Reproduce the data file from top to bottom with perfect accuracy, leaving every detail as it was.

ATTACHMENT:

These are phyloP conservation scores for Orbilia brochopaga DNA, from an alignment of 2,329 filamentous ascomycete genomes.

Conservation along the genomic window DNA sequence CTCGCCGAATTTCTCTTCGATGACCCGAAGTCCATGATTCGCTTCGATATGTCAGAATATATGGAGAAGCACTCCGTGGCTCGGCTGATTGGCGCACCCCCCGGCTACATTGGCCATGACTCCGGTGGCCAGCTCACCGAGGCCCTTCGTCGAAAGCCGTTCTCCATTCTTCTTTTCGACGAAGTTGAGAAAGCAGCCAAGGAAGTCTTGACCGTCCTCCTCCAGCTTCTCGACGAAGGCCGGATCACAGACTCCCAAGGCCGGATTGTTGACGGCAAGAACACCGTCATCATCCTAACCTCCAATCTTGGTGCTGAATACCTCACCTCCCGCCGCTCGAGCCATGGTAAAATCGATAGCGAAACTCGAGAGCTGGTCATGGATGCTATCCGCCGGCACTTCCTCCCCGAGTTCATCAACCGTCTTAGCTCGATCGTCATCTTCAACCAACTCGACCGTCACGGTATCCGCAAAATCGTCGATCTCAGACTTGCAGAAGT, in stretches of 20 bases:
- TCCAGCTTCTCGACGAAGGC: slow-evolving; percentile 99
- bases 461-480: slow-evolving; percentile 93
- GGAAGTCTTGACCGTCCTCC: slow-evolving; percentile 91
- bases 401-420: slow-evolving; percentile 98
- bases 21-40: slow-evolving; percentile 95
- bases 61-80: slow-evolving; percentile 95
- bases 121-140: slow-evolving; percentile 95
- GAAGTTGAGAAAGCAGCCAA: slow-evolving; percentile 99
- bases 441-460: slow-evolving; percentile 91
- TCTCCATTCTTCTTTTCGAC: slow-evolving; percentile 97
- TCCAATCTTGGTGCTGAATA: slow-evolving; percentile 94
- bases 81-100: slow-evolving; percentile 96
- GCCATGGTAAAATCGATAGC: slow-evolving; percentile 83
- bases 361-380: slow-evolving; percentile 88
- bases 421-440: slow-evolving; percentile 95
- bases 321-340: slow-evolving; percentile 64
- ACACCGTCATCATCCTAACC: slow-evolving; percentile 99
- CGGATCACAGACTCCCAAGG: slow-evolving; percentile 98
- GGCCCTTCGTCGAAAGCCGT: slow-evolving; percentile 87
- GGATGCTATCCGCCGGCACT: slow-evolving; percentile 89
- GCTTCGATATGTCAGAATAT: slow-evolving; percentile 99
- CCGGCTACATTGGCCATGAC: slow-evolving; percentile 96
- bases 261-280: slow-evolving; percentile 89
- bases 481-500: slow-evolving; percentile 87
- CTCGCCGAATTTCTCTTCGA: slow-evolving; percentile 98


These are phyloP conservation scores for Orbilia brochopaga DNA, from an alignment of 2,329 filamentous ascomycete genomes.

Conservation along the genomic window DNA sequence CTCGCCGAATTTCTCTTCGATGACCCGAAGTCCATGATTCGCTTCGATATGTCAGAATATATGGAGAAGCACTCCGTGGCTCGGCTGATTGGCGCACCCCCCGGCTACATTGGCCATGACTCCGGTGGCCAGCTCACCGAGGCCCTTCGTCGAAAGCCGTTCTCCATTCTTCTTTTCGACGAAGTTGAGAAAGCAGCCAAGGAAGTCTTGACCGTCCTCCTCCAGCTTCTCGACGAAGGCCGGATCACAGACTCCCAAGGCCGGATTGTTGACGGCAAGAACACCGTCATCATCCTAACCTCCAATCTTGGTGCTGAATACCTCACCTCCCGCCGCTCGAGCCATGGTAAAATCGATAGCGAAACTCGAGAGCTGGTCATGGATGCTATCCGCCGGCACTTCCTCCCCGAGTTCATCAACCGTCTTAGCTCGATCGTCATCTTCAACCAACTCGACCGTCACGGTATCCGCAAAATCGTCGATCTCAGACTTGCAGAAGT, in stretches of 20 bases:
- TCCAGCTTCTCGACGAAGGC: slow-evolving; percentile 99
- bases 461-480: slow-evolving; percentile 93
- GGAAGTCTTGACCGTCCTCC: slow-evolving; percentile 91
- bases 401-420: slow-evolving; percentile 98
- bases 21-40: slow-evolving; percentile 95
- bases 61-80: slow-evolving; percentile 95
- bases 121-140: slow-evolving; percentile 95
- GAAGTTGAGAAAGCAGCCAA: slow-evolving; percentile 99
- bases 441-460: slow-evolving; percentile 91
- TCTCCATTCTTCTTTTCGAC: slow-evolving; percentile 97
- TCCAATCTTGGTGCTGAATA: slow-evolving; percentile 94
- bases 81-100: slow-evolving; percentile 96
- GCCATGGTAAAATCGATAGC: slow-evolving; percentile 83
- bases 361-380: slow-evolving; percentile 88
- bases 421-440: slow-evolving; percentile 95
- bases 321-340: slow-evolving; percentile 64
- ACACCGTCATCATCCTAACC: slow-evolving; percentile 99
- CGGATCACAGACTCCCAAGG: slow-evolving; percentile 98
- GGCCCTTCGTCGAAAGCCGT: slow-evolving; percentile 87
- GGATGCTATCCGCCGGCACT: slow-evolving; percentile 89
- GCTTCGATATGTCAGAATAT: slow-evolving; percentile 99
- CCGGCTACATTGGCCATGAC: slow-evolving; percentile 96
- bases 261-280: slow-evolving; percentile 89
- bases 481-500: slow-evolving; percentile 87
- CTCGCCGAATTTCTCTTCGA: slow-evolving; percentile 98